Panama's new control of the Canal
The new control of the Canal and the Canal Zone made substantial changes for Panama. The profit made from the canal now went to the Panamanian government. The government imposed its own policies on the canal and created its own tariffs for ships passing through. This made it possible for money to be put into government owned property such as schools, cities and even into agriculture. Also along with the Canal Zone, it is estimated that Panama also received $100 million in the U.S. property that was turned over. This also helped Panama’s economy not just because of the initial estimated $100 million but Panama now also had control of the land and the businesses on said land as well as the right to build more profit earning assets. The profits from the canal also increased Panama’s proficiency and made them more marketable for world trade because now they had more land for agricultural goods as well as more land to create businesses for textile goods, etc. The government wasn’t the only thing that profited from regaining control of the Canal Zone. The people also profited, “As mandated by the treaty documents, the American employees of the Panama Canal Commission are gradually being replaced by Panamanians.” (Augelli) This made a drastic increase in the amount of jobs that were available for Panamanians as well as a change in life style for those working on the canal because they were now being compensated for their work. There were also more jobs created on the land that was returned to Panama because new companies and buildings were being constructed. As a whole the regaining of control of the Panama Canal improved the lives of the Panamanians, the economy, and made the Panamanian government officially independent.


The Canal Today
Today the the canal continues to be an economic asset to the government as well as the people. There is still a tariff implemented by the government on ships who pass through the canal and the profit from the tariff goes to the government.
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What the Canal Currently Looks Like.
The government also continues to pay the workers wages and almost all of the workers are Panamanian now. The government has also recently put into plan an expansion of the canal because the ships being used today are bigger than the ships that were used when the canal was first built. These plans will cost the government quite a bit of money but the expected outcome is to be that more ships will use the canal because all types of ships will be able to fit through which will create a profit because of the tariff. Also they will have to increase their amount of workers in order to get the expansion done in a reasonable time. It is safe to say that the Panama Canal continues to be a major economic asset in Panama. It is also safe to assume that the regaining of the Panama Canal not only created official independence for Panama, despite some U.S. influence that is still in affect today, and it also gave Panama the economic boost that they needed in order to be a thriving country.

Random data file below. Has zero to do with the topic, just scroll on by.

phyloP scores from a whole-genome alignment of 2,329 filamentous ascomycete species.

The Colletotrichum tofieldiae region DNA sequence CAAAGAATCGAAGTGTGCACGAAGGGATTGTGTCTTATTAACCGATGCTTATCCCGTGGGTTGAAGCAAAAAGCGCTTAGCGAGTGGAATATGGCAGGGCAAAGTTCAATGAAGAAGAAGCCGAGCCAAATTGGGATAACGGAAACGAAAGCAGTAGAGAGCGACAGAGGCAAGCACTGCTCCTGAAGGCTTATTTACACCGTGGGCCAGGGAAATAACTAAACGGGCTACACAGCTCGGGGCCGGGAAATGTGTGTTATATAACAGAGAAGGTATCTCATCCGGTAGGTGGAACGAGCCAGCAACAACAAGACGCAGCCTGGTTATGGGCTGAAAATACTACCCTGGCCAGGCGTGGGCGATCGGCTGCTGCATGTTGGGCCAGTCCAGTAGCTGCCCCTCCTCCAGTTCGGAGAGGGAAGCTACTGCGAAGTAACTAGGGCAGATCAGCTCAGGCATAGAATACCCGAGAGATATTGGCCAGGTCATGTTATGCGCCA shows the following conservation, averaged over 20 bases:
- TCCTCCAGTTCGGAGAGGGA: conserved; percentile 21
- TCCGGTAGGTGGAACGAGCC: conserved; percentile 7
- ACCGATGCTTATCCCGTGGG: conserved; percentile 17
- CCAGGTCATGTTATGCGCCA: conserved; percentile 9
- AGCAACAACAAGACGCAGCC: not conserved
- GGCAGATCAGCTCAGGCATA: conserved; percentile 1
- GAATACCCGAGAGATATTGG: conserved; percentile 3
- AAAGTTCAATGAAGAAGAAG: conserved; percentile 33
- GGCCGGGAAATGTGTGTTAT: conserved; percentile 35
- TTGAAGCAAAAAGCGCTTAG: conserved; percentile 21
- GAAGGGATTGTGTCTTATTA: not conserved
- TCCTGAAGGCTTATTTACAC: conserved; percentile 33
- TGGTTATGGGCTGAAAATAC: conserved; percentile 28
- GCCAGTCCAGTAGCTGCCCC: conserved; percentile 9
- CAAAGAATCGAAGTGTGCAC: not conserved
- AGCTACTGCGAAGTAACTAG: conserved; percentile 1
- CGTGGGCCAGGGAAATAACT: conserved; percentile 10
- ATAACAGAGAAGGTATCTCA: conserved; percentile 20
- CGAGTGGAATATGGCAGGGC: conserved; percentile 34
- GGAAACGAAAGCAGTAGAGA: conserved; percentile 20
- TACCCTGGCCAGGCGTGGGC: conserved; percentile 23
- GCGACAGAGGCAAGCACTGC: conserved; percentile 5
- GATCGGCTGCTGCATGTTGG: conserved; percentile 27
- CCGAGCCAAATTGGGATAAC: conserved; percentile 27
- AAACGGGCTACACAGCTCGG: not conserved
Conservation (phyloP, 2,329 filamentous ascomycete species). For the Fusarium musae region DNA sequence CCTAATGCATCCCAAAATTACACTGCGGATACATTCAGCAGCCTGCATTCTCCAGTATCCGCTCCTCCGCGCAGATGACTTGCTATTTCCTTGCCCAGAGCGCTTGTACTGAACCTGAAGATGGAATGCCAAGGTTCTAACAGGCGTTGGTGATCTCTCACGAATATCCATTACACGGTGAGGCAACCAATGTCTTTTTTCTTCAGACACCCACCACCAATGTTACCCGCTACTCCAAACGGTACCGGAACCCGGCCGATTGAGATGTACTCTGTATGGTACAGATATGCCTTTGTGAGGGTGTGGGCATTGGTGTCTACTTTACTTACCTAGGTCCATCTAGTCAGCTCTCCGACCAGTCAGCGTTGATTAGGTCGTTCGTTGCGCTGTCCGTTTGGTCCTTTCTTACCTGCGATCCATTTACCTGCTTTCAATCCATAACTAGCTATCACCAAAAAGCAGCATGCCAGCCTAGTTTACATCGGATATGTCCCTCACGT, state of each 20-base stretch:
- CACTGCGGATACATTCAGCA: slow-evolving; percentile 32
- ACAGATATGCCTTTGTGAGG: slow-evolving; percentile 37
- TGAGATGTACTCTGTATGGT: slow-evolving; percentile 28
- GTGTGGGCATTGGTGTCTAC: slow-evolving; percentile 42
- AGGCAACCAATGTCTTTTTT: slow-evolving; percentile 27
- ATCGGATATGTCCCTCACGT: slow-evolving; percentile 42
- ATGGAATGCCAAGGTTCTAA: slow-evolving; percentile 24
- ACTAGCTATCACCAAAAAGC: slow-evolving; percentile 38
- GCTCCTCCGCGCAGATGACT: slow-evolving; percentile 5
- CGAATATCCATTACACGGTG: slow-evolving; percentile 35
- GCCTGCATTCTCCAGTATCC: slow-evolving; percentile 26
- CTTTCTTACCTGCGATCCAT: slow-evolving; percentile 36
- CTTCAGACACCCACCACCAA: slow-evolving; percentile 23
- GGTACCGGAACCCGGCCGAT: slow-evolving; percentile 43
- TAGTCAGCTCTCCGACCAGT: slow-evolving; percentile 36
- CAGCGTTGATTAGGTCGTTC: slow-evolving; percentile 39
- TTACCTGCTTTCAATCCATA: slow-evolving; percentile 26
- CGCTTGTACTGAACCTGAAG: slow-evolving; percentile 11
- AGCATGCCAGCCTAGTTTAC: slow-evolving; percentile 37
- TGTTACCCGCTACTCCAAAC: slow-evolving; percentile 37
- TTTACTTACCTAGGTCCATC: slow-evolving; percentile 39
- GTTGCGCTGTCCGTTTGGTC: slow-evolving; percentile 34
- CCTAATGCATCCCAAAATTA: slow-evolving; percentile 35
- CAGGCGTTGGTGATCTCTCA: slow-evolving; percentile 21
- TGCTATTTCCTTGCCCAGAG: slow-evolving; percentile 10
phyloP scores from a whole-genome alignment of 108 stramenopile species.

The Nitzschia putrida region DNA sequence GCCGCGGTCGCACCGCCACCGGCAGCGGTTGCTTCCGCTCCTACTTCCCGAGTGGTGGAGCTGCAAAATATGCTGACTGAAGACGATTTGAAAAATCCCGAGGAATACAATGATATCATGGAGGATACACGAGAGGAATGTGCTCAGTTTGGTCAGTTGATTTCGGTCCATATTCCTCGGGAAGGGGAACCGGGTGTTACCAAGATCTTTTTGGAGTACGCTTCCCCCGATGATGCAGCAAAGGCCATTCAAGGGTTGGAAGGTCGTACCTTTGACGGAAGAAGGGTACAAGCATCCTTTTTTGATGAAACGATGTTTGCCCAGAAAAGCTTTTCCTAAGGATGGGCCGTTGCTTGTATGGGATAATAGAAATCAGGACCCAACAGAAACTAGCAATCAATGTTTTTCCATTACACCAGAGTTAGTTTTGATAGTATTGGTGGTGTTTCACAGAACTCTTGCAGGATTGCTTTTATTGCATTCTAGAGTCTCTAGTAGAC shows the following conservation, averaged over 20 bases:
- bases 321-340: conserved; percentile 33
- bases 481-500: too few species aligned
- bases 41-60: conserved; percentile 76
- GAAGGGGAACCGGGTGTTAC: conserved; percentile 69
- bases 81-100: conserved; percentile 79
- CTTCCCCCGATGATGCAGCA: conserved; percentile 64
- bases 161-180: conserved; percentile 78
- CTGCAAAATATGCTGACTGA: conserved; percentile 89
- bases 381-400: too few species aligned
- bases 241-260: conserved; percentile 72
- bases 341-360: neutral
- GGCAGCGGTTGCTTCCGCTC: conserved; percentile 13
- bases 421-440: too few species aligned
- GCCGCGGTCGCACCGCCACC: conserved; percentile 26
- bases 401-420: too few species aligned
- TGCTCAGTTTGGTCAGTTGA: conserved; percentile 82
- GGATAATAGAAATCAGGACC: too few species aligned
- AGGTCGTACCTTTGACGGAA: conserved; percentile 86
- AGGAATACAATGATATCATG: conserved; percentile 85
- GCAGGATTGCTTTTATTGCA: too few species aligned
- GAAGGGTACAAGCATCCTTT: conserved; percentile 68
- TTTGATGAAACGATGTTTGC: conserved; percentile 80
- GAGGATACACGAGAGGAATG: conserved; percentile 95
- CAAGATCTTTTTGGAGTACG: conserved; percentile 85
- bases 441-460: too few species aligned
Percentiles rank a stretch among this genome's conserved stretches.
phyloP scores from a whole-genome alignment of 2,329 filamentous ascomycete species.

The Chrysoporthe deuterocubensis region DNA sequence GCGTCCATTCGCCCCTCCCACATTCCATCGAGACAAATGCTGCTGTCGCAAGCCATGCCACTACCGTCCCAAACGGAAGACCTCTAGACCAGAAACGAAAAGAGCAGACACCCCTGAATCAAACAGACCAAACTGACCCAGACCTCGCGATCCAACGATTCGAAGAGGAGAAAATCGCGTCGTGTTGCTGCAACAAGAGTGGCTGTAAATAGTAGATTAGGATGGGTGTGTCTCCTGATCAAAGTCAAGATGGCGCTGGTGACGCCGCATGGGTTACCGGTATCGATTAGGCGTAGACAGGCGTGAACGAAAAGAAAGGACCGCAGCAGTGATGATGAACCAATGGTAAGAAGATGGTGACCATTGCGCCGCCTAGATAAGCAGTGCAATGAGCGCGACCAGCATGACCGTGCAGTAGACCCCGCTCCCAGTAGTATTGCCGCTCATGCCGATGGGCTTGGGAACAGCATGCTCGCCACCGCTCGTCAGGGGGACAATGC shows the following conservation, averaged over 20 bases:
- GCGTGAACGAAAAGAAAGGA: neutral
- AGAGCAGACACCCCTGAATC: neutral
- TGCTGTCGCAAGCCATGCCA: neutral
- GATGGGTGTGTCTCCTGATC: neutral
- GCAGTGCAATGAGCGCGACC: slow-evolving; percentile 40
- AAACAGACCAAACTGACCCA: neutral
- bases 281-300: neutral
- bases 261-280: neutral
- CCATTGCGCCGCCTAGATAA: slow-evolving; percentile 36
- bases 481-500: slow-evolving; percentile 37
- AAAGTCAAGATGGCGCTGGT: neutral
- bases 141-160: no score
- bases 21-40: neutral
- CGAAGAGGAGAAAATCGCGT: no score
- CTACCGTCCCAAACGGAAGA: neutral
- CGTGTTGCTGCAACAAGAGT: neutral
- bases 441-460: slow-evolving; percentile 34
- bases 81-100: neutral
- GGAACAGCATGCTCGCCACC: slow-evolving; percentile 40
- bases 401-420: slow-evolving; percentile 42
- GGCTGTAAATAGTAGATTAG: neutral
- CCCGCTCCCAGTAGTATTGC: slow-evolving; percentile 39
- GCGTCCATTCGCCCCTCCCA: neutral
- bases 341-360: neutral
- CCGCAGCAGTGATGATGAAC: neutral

Works Cited and Works Consulted:

Augelli, John P. "The Panama Canal Treaties of 1977: Impact and Challenges." University of Kansas Lawrence, n.d. Web. 25 Nov. 2012. <http://sites.maxwell.syr.edu/clag/yearbook1985/augelli.pdf>.

"The Canal, 1914-1999." Global Perspective: A Remote Sensing & World Issues Site. Wheeling Jesuit University, n.d. Web. 28 Nov. 2012. <http://www.cotf.edu/earthinfo/camerica/panama/PCtopic3.html>.

Conniff, Michael L. Panama and the United States: The Forced Alliance. Athens, GA: University of Georgia Press, 1992. Print.

LaFeber, Walter. The Panama Canal. New York, NY: Oxford University Press, 1978. Print.

McCullough, David. The Path Between the Seas . New York, NY: Simon and Schuster, 1977. Print.

"Panama Canal Treaty." Panama Canal Treaty and Related Documents. N.P., n.d. Web. 27 Nov. 2012. <http://www.pancanal.com/eng/ctransition/treaty/frame.html>.

"Panama-History." Mongabay.com. Country Studies Program, n.d. Web. 27 Nov. 2012. <http://www.mongabay.com/reference/country_studies/panama/HISTORY.html>.

Ryan, Paul B. The Panama Canal Controversy. Stanford, CA: Hoover Institution Publication, 1977. Print.